Casting a shadow on SCO ministerial meet - GulfToday

Casting a shadow on SCO ministerial meet

BRP Bhaskar


Indian journalist with over 50 years of newspaper, news agency and television experience.


Bilawal Bhutto Zardari. File

Some acerbic exchanges took place between India’s S. Jaishankar and Pakistan’s Bilawal Bhutto-Zardari at the Shanghai Cooperation Organisation’s ministerial meeting held at Panaji, capital of the western state of Goa, last week.

The SCO is a major political, economic and international security organisation with members from Asia and Europe. It covers about 60 per cent of the area of the two continents and 40 per cent of the world’s population.

The SCO originated as Shanghai Five in 1996. When Uzbekistan joined it in 2001, the founding members — China, Russia, Kazakhstan, Kyrgyzstan, and Tajikistan — gave it its present name. India and Pakistan joined the group in 2017. More countries are eager to join it. Some of them are already associated with it as observers or dialogue partners.

A treaty on deepening military trust in border regions was signed by Shanghai Five at the time of its founding. The exchange of barbs would not have taken place if the spirit of that treaty had been imbibed. Media reports said the Indian and Pakistani ministers clashed at the meeting over cross-border terrorism.

Jaishankar gave the media his own version of what happened. He said that Bilawal Bhutto- Zardari was the foreign minister of a SCO member country and was treated accordingly. He added, “As a promoter, justifier and spokesperson of a terrorism industry...his positions were called out and countered, including at the SCO meeting itself.”

India has for long opposed the China-Pakistan Economic Corridor (CPEC) which passes through the Pakistan-occupied areas of Kashmir.

In his speech, Zardari said terrorism should not be weaponised for “diplomatic point scoring”. He described CPEC as a force multiplier for regional connectivity that could enable all countries to move towards full regional economic integration.

The main business before the SCO ministerial meeting was finalisation of the agenda of the group’s summit meeting to be held in New Delhi in July. SCO sources said the ministers had prepared a set of 15 proposals to be placed before the summit. One of them envisages grant of full membership of the group to Iran and Belarus, and association of some countries, including Kuwait, the United Arab Emirates, the Maldives and Myanmar with the SCO as dialogue partners. More importantly, there are proposals aimed at expanding cooperation among the SCO member countries in the areas of trade, technology, commerce, security and socio-cultural relations. The summit will also consider a proposal to settle trade in between member countries in their national currencies.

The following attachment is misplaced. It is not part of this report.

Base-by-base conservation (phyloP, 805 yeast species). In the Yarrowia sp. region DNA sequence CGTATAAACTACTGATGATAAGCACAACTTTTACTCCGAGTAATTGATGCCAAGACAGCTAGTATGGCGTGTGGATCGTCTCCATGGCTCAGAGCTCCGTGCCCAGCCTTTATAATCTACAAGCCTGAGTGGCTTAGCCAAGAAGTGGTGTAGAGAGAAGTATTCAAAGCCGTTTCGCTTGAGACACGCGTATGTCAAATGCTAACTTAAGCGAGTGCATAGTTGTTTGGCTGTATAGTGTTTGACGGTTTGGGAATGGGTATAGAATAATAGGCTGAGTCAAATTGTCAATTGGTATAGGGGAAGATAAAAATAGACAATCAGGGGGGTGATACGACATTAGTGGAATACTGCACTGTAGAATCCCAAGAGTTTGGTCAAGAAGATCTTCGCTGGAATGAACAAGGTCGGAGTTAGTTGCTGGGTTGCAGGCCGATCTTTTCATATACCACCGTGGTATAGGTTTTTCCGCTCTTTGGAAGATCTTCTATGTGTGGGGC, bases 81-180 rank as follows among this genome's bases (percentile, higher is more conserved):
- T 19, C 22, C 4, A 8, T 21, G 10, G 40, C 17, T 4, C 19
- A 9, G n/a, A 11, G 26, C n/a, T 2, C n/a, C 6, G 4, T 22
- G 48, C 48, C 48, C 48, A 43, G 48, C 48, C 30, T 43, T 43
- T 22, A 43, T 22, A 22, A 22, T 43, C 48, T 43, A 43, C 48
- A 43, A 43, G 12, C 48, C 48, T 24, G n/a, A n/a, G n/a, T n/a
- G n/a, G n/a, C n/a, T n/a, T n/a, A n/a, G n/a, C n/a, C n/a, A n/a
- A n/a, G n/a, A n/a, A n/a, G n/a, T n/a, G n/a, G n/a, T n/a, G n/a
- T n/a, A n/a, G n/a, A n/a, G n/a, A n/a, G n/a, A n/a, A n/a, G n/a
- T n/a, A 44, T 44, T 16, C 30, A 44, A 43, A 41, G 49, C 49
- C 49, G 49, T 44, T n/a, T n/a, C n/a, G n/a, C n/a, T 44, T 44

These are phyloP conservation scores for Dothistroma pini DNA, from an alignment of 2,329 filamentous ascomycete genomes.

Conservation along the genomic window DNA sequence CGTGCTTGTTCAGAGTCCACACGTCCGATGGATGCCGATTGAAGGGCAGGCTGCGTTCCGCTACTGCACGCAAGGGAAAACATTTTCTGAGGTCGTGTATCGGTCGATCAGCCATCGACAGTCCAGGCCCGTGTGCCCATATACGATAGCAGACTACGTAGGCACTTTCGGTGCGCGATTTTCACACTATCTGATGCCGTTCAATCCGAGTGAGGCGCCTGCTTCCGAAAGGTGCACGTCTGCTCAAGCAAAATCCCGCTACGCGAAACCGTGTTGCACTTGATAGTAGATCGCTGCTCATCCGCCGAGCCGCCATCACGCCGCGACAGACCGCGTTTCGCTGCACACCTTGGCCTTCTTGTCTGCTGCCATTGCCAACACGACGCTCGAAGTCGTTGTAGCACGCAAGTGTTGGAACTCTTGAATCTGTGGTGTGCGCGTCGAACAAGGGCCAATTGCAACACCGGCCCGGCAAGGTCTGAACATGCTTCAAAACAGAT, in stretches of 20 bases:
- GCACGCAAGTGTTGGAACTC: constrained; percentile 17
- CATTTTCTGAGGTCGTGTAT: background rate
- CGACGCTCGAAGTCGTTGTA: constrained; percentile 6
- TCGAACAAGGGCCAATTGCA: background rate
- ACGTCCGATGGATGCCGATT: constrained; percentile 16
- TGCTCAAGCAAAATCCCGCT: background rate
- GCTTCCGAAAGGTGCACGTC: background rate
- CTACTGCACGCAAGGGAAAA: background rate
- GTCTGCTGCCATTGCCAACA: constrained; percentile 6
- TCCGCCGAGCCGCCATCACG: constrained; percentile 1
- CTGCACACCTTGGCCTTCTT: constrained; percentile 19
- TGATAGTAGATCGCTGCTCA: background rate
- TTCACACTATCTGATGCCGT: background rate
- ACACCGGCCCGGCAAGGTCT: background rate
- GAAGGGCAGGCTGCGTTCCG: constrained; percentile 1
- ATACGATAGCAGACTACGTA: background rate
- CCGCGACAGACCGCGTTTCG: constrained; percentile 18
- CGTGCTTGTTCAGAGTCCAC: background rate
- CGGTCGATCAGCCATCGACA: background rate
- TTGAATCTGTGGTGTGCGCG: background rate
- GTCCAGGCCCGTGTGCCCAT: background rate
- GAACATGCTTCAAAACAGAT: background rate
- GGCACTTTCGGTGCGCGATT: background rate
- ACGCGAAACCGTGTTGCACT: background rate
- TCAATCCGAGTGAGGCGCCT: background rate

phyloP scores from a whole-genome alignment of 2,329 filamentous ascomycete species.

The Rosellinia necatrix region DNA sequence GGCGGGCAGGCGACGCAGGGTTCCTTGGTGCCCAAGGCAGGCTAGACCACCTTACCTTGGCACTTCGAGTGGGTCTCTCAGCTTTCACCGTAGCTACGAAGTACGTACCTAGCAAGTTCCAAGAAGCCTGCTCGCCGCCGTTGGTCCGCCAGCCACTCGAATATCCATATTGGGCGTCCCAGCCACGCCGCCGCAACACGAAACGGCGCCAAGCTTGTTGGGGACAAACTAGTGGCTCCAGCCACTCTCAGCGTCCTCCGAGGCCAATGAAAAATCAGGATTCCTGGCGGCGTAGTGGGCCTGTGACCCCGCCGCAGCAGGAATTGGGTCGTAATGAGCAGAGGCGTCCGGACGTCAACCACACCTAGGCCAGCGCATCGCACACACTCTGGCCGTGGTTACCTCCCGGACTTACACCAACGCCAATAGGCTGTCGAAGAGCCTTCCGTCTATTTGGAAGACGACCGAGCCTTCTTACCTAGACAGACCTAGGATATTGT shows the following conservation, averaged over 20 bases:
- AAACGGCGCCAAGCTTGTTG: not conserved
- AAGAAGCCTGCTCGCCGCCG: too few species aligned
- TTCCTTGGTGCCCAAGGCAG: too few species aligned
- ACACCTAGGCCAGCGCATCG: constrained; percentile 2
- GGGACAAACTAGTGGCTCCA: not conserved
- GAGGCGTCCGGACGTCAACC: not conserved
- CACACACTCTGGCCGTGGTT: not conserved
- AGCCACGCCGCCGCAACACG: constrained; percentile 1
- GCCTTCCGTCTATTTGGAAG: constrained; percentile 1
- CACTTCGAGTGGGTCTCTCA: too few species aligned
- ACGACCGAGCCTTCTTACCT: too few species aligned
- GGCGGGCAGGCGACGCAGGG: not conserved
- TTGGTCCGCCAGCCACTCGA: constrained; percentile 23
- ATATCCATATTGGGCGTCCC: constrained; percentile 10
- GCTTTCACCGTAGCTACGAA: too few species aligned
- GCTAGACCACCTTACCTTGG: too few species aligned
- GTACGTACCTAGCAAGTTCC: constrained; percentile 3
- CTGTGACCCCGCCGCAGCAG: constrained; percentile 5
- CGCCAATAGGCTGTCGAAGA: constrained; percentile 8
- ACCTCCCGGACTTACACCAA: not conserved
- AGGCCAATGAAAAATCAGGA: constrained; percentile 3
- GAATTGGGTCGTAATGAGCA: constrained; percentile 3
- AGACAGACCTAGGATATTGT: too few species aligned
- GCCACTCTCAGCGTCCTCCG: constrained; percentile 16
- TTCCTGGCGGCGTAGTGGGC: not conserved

The SCO, of which Russia is a member, is one of the few bodies which can try to play a constructive role in bringing the war in Ukraine to an early end. The ministers are believed to have discussed the issue but there is no word on any proposal they may have formulated in this regard. The South Asian Association for Regional Cooperation (SAARC), of which India and Pakistan are the most important members, has been non-functional. Thanks to the differing complexion and character of the SCO, its ministerial meeting was able to complete its work and set the stage for the summit meeting. As the rotational president, it is now India’s primary responsibility to ensure smooth conduct of the summit and turn over the presidency to the country next in line.

The India-Pakistan spat has been a feature of multilateral gatherings since both emerged as free nations more than 75 years ago. Two or three generations have moved on and a new one is rising to play its part as citizens. Forward-looking leaders in both the countries must direct their energies towards establishing an era of peace and goodwill in the subcontinent in their own best interest.

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